The uncovered bones of a monster mega-shark are believed to be from a long-extinct species that was previously unknown.
Fossil hunter Fred Smith made the discovery while searching in Ringneck Ranch in north-central Kansas back in 2010.
In November, the Journal of Vertebrate Paleontology published an article detailing Smith’s find with paleontologist Mike Everhart and professor Kenshu Shimada.
In it, the find was confirmed to be that of a long-extinct shark species that previously been unknown once swam in an ocean that once covered the US state.
The Cretodus discovered was a 91-million-year-old shark that was about 17 feet long the size of a modern-day great white.
Dr Everhart said: “There was this round fossil on one end and another round fossil on the other end and, to him, it looked like a tree branch.
“I took one look at it and said, ‘no, Fred, that’s a shark’.”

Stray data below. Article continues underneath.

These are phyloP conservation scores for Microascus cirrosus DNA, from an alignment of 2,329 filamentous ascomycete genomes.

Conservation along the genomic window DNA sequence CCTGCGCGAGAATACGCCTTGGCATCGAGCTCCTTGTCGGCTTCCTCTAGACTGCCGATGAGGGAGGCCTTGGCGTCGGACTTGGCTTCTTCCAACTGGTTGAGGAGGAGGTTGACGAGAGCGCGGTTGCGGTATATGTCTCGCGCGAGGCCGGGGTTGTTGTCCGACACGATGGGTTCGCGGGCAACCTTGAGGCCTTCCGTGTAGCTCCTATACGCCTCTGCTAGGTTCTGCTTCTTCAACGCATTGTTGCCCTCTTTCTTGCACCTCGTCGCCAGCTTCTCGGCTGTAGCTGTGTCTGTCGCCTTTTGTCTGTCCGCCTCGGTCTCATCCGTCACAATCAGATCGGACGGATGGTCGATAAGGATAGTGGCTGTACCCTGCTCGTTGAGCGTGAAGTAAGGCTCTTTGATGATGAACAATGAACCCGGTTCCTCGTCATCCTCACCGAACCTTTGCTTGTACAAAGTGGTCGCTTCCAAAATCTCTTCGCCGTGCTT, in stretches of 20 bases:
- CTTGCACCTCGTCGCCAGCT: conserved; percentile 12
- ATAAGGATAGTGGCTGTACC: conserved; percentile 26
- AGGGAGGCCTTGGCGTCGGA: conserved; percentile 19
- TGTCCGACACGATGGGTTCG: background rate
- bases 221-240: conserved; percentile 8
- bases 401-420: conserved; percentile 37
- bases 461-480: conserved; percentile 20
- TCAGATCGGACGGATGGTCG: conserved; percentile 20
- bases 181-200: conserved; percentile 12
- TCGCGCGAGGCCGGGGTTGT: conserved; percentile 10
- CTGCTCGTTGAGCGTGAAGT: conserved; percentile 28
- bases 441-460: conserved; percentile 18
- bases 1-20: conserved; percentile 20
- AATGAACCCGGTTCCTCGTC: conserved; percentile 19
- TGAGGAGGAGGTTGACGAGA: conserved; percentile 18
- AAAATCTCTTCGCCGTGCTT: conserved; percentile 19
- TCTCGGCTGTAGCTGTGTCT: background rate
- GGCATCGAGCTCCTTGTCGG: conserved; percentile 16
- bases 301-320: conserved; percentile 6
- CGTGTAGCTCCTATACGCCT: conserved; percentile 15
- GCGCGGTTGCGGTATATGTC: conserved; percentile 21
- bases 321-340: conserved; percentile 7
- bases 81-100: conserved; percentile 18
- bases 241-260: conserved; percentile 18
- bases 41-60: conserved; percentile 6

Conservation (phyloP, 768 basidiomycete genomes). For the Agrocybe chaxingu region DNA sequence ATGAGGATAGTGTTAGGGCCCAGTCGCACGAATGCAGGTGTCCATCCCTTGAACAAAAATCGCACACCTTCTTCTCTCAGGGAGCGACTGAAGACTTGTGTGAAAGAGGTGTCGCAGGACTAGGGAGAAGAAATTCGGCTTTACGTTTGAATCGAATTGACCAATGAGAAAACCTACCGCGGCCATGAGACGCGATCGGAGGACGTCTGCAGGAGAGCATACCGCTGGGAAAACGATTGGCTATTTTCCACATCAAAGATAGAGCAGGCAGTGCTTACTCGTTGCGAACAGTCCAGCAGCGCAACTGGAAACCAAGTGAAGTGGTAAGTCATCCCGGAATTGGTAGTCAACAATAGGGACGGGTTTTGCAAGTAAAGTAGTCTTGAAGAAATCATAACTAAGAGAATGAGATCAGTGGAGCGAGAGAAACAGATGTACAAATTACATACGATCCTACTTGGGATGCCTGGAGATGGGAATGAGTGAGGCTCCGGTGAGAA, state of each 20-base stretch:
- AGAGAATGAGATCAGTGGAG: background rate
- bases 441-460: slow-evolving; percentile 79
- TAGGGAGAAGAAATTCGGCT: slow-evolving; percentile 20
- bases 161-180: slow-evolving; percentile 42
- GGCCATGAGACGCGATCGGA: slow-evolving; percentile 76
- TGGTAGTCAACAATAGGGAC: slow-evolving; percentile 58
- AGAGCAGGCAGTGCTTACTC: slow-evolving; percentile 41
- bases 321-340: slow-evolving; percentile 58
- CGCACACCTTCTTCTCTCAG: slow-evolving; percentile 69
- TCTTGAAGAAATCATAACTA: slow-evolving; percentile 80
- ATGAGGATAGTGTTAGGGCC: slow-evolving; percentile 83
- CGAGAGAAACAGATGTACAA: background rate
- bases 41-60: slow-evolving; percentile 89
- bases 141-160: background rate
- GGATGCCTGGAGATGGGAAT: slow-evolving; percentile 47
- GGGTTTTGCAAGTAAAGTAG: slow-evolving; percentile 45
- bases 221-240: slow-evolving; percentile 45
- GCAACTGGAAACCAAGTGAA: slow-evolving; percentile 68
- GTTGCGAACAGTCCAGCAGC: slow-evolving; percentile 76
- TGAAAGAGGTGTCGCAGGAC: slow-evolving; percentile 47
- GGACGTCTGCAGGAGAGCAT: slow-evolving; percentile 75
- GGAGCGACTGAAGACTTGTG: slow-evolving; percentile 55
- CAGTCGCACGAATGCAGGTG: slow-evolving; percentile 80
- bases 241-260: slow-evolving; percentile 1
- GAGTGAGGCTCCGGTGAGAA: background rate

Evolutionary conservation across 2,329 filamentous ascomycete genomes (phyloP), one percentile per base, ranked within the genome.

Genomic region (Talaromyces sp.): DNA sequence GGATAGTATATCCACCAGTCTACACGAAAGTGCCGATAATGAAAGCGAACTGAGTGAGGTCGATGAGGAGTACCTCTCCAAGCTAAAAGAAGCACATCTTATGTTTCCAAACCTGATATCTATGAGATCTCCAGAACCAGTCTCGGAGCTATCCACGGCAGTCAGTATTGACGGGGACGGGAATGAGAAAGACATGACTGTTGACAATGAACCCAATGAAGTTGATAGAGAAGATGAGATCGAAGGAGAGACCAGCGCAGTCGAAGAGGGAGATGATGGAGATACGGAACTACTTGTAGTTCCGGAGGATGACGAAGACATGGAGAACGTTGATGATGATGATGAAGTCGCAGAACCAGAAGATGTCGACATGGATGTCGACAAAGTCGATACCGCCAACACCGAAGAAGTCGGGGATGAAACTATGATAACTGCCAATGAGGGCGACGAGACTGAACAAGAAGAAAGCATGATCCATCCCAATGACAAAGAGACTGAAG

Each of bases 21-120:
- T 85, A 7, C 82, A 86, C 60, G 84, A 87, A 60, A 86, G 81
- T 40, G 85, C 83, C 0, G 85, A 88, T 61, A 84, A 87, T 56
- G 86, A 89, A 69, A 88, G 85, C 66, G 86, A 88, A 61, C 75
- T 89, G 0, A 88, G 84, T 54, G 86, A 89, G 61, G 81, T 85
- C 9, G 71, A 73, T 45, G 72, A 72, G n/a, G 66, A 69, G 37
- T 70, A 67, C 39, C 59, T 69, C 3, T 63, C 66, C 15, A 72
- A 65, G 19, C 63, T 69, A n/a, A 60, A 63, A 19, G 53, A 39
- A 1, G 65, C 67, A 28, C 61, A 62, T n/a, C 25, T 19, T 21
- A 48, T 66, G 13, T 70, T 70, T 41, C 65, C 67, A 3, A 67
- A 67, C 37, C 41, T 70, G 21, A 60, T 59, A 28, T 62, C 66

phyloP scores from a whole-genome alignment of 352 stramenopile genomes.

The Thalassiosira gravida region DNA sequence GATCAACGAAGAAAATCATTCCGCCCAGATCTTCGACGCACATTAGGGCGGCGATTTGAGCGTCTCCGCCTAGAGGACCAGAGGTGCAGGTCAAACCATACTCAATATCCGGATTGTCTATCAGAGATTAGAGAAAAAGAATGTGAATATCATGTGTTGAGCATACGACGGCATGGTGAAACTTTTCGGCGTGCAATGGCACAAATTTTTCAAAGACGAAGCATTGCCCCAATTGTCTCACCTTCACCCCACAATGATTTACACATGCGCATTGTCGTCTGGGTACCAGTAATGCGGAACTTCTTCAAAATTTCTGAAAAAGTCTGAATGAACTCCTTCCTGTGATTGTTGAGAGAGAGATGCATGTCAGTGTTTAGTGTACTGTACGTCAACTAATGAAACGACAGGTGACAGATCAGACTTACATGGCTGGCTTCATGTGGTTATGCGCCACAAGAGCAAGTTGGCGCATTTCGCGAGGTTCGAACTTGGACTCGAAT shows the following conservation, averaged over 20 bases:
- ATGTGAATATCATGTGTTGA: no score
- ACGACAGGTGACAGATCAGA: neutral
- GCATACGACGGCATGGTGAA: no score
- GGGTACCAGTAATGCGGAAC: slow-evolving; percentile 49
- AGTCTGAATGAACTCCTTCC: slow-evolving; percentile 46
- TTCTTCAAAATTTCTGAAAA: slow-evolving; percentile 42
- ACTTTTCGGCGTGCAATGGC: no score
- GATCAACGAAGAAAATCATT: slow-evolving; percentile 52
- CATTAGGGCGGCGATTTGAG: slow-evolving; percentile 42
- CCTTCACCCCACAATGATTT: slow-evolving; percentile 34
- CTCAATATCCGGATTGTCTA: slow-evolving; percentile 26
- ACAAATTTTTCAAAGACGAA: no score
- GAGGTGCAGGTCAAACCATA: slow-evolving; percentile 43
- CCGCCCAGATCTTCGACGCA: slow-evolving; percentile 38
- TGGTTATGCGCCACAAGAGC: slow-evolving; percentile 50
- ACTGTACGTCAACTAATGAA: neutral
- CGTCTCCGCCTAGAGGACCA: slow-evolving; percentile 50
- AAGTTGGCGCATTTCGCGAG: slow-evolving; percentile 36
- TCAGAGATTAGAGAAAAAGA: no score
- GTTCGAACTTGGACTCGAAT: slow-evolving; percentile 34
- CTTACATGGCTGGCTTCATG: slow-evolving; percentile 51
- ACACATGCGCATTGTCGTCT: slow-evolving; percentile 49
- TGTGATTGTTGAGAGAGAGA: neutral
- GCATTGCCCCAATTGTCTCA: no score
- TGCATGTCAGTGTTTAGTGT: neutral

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The ranch’s owner Keith Houghton revealed the area close his family home was made up of ground that erodes often, meaning it was perfect for finding fossils.
Mr Houghton said: “I grew up in the environment."
He continued: “We used to go up there and search the area ourselves when we were kids. Mostly looking for fossils.”
Dr Everhart said uncovering shark fossils in the area was extremely rare and that, in most cases, even if one was found it is hard to determine how old it might be.
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He added: “When you’re picking up one shark tooth at a time, you don’t get much of an idea of how big the shark is or what it looks like.
He continued: “But in this case, we found, you know, like 80 vertebrae and 130 teeth.”
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